BANGKOK, Dec 3 – Thailand’s private sector today called on the government to take serious action to alleviate entrepreneurs’ financial burdens after the January 1 nationwide increase of the daily minimum wage to Bt300.
Payungsak Chartsutipol, president of the Federation of Thai Industries, said a meeting of the Joint Standing Committee on Commerce, Industries and Banking (JSCCIB) agreed to submit a seven-point proposal to the government and seek a concrete solution this week—in time to affect next month’s enforcement of the new minimum wage.
According to the FTI committee proposal, the required employer and employee contributions of five per cent of employees’ salary to the Social Welfare Fund should be reduced to three per cent for the next three years; the government should relieve employers’ financial burden from the Bt300 minimum wage by setting up a fund with the government contributing 75 per cent and employers 25 per cent next year, government:employers at 50:50 in 2014, government:employers at 25:75 in 2015 and 100 per cent contribution from employers after that.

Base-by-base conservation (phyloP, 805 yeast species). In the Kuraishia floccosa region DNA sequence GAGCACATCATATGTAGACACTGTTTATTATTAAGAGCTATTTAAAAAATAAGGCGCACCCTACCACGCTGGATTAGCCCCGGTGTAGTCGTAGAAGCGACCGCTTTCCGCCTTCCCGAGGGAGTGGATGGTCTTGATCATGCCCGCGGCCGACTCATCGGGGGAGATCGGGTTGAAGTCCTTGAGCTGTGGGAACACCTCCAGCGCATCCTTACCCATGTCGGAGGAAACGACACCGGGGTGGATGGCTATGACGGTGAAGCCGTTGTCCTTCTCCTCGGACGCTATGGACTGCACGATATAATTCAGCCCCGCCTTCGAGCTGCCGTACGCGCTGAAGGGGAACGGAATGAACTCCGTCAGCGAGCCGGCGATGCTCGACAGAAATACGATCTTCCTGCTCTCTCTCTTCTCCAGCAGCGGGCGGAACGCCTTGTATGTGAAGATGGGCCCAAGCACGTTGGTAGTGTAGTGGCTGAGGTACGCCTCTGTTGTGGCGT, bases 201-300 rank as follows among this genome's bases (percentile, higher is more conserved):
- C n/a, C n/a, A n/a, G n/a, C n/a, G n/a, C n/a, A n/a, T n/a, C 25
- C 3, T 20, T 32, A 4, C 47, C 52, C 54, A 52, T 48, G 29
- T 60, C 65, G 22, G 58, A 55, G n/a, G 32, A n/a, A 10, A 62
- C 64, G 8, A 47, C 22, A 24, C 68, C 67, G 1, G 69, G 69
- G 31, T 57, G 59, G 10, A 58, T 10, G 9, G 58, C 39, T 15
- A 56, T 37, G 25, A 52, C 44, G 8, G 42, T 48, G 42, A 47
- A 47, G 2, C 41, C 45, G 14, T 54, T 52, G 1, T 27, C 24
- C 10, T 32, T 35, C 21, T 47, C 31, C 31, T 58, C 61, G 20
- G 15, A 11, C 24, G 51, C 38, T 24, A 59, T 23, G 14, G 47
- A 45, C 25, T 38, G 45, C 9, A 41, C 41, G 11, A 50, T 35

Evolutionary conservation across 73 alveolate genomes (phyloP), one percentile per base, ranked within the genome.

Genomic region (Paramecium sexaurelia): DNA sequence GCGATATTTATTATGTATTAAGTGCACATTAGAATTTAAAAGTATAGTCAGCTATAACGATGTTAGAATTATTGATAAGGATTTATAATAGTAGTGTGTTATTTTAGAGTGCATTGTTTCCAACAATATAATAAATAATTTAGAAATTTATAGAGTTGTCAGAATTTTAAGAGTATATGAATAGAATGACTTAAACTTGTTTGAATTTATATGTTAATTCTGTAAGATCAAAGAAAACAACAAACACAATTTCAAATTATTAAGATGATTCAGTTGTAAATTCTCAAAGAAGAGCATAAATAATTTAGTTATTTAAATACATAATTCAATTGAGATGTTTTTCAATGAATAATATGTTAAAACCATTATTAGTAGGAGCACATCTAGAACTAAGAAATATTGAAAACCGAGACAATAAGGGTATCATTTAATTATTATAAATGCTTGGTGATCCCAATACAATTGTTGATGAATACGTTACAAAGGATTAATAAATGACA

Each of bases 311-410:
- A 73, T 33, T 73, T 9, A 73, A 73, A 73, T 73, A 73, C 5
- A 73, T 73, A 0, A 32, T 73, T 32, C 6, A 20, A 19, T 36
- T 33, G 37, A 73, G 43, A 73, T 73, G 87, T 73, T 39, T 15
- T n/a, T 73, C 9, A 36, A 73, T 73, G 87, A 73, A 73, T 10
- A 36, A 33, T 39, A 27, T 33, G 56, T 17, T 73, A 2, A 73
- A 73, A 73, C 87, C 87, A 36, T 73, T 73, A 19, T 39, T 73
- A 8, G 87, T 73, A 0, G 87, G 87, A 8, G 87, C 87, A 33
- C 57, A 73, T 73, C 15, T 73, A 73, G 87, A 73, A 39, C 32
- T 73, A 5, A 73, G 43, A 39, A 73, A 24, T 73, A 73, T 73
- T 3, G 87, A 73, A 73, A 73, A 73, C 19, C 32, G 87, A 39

The fund is to assist businesses directly affected by the minimum wage increase.
The FTI committee asked the government to reduce the business tax from three per cent to 0.1 per cent , reduce water and electricity fees by 50 per cent for three years, reduce room taxed for hotels and resorts hiring less than 200 employees by 50 per cent for three years, extend the 2013-deadline for a total Bt20 billion loan to small- and medium-sized enterprises (SMEs) by another three years, and entitle SMEs to seek VAT refund for three years.
Mr Payungsak said the requested three-year extension period was to enable entrepreneurs to adjust their preparations for the ASEAN Economic Community taking effect in late 2015.